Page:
To begin with, George Martin was responsible for producing most of the original Beatles’ albums. Of course, he was a British record producer, arranger, musician, composer, conductor, and audio engineer. Indeed some people, including Sir Paul McCartney, say he was the “Fifth Beatle”. Therefore, George Martin is one of the most important people ever to have a hand in with the Fab Four.
Sir George Martin
In recognition for his services to the music industry and popular culture, George Martin received a knighthood in 1996. So, his official title became Sir George Martin. He died peacefully in his sleep on the 8th March 2016, aged 90. Indeed, it was Ringo Starr who announced his death on his Twitter account.
George Martin was born on the 3rd January 1926 at Highbury, London, England. His parents were Henry and Betha Beatrice. Martin went to many schools as a child but never took up music as a career despite his interest. However, he did take 8 piano lessons but his lessons stopped abruptly after his mother had a disagreement with the tutor.
During World War II, at the age of 17, Martin joined the Royal Navy but never saw any form of combat. Soon after he left the service in 1947, he went to the Guildhall School of Music and Drama until 1950. In 1948, George married Sheena Chisholm and together they had 2 children, Alexis and Gregory Paul. However, their marriage only lasted 5 years.
George did marry again but that wasn’t until the 24th June, 1966. Judy Lockhart-Smith became his wife and together they also had two children, Lucie and Giles.
After working for the BBC for a while, Martin joined the EMI empire. Indeed he became an assistant to the head man, Oscar Preuss. There he took control of the Parlophone label when Preuss went into retirement in 1955. EMI used the Parlophone label for the less significant acts but it allowed Martin to gain experience. In his early days at Parlophone, Martin would work with many comedians such as, Dudley Moore, Bernard Cribbins, Charlie Drake, Terry Scott, Bruce Forsyth and Michael Bentine as well as many others. His work did indeed turn that arm of the company into a profitable concern.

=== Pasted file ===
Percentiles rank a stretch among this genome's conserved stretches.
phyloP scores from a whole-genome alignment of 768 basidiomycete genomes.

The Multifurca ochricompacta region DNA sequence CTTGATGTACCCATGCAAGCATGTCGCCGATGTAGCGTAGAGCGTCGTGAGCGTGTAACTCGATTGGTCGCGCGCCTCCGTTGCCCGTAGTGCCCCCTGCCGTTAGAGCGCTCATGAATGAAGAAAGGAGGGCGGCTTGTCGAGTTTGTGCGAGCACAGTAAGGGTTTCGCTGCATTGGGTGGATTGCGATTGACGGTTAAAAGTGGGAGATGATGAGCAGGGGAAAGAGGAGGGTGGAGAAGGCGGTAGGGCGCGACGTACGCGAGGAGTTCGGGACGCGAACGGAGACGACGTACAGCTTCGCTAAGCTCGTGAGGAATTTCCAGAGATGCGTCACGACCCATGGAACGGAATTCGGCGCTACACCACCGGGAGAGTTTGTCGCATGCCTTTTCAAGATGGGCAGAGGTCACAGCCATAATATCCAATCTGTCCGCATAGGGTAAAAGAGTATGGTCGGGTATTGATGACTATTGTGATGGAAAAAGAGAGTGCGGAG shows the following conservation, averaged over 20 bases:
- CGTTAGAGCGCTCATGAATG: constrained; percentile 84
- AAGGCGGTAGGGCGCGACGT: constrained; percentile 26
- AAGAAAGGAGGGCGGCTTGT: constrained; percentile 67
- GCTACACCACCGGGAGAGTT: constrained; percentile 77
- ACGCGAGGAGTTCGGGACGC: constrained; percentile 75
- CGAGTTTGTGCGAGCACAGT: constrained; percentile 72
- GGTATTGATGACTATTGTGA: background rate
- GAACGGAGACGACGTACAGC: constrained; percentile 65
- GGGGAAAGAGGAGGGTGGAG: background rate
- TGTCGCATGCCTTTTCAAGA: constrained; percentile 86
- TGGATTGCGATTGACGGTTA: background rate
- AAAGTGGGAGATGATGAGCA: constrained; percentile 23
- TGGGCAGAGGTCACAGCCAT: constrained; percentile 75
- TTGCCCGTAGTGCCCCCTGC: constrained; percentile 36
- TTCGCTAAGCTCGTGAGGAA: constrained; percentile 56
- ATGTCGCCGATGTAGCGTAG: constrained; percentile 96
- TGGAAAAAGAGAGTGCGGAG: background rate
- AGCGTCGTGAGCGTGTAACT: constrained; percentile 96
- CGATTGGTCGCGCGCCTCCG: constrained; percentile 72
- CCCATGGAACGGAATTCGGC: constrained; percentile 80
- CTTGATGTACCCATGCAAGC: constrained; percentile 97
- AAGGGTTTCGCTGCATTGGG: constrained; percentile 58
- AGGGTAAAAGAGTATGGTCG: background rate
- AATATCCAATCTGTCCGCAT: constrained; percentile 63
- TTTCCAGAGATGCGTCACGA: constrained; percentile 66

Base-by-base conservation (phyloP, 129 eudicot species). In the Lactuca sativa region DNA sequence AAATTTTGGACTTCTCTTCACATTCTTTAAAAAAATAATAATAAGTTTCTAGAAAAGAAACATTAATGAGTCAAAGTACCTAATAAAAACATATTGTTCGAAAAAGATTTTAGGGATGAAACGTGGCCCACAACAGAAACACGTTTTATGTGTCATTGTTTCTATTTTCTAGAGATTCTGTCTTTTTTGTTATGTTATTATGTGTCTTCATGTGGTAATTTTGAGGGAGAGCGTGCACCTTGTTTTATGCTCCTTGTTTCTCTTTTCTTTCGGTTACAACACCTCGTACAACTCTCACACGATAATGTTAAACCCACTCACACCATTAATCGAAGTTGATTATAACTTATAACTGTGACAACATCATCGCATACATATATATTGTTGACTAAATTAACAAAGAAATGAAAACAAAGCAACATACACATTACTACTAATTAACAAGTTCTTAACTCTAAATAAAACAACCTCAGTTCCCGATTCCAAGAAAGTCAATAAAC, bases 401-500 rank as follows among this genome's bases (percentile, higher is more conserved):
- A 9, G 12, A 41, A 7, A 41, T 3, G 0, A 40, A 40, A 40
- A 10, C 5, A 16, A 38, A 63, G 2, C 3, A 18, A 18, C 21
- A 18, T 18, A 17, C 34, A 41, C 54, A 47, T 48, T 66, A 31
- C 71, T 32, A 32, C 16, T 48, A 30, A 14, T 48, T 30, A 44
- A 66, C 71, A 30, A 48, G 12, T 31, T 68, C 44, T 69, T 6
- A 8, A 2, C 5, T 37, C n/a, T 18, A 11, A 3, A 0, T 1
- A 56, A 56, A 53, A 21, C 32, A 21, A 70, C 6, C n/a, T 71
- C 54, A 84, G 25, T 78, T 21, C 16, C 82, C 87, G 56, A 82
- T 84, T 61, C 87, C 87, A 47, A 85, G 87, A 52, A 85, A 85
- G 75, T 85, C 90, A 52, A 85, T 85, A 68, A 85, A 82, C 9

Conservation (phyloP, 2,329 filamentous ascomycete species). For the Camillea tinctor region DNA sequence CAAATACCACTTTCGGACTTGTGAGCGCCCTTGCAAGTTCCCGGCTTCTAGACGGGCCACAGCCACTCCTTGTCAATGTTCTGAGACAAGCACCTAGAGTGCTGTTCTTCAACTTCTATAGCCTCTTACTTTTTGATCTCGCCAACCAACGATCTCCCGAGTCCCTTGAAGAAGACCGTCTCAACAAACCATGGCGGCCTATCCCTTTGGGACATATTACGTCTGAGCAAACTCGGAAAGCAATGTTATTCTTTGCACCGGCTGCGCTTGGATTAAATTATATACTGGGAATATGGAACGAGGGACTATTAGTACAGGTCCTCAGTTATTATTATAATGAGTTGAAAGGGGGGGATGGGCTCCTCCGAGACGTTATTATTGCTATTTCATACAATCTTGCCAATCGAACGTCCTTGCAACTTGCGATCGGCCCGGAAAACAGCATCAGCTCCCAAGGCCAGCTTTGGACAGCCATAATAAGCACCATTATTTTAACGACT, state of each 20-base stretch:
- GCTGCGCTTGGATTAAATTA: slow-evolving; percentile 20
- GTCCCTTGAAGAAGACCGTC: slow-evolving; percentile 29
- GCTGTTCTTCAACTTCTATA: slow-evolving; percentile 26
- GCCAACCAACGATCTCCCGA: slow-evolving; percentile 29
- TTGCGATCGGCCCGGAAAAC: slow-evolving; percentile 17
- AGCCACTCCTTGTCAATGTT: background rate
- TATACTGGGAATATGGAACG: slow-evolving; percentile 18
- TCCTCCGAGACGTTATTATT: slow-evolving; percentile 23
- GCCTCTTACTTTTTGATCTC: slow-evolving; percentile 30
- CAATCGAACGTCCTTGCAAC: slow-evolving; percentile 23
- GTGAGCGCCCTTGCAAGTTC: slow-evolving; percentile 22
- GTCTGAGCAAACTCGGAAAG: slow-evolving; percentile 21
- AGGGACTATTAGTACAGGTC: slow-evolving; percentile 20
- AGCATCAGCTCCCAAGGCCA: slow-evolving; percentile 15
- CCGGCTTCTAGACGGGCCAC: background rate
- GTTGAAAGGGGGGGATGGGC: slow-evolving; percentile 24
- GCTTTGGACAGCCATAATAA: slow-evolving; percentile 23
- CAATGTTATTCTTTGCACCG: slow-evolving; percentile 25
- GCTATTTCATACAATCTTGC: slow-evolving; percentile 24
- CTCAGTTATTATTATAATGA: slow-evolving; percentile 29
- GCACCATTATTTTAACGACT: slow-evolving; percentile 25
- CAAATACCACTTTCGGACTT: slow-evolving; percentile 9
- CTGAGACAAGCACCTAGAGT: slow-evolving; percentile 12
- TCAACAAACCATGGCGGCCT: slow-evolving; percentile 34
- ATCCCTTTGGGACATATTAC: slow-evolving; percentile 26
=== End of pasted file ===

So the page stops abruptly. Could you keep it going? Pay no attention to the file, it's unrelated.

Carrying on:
Although Martin worked mainly with comedy acts, he did have a little experience with pop acts. In fact, he produced for acts such as Shane Fenton (later called Alvin Stardust) and British crooner, Matt Monro. Then, one day, Sid Coleman of Ardmore & Beechwood called him to say he had some budding pop artists which may interest him. So they arranged a meeting together with Brian Epstein on the 13th February 1962.
Epstein had just become the manager of The Beatles and was very enthusiastic about his capture. Then they listened to the tape recording of The Beatles which the Decca label had turned down. Martin’s interest wasn’t promising but he liked Lennon and McCartney’s vocals, so they arranged another meeting at Abbey Road studios.
Without meeting The Beatles or seeing them live, he agreed to sign them up because of Brian Epstein s enthusiasm. EMI were not very generous to begin with so they had nothing to lose. In fact, the contract would only pay one penny for each record sold all in. However, Martin became a “traitor” in EMI after saying that their fee should go up to two pence after the release of “From Me to You” in April, 1963.
On the 26th November, 1962, after recording “Please Please Me”, Martin said, “Gentlemen, you have just made your first number one record”. Martin told Epstein to find another publisher because he thought Ardmore & Beechwood didn’t promote “Love Me Do” very well. So Epstein turned to publisher, Dick James.
In order to refine The Beatles’ raw sound, Martin would call on his more formal experience. That helped to raise their profile somewhat. Indeed, the instrumental pieces and some keyboard parts in the early recordings would be Martin’s arrangements. Moreover, he contributed this way throughout, thereby helping The Beatles become the best band ever. It’s not surprising then that Paul McCartney calls him the Fifth Beatle!
Martin not only had a hand in with The Beatles, but he arranged and composed dozens of film scores from the early 1960s. This included the James Bond film theme, “Live and Let Die” (1973) and “Honky Tonk Freeway” (1981) but there were many others.
All in all, George Martin is responsible for bringing the best out of The Beatles. Indeed, had Decca signed them up, The Beatles may have still been good performers. But, their sound would be so different.
Therefore, we can only leave by repeating the words of Sir Paul McCartney in 2016, “If anyone earned the title of the Fifth Beatle it was George!”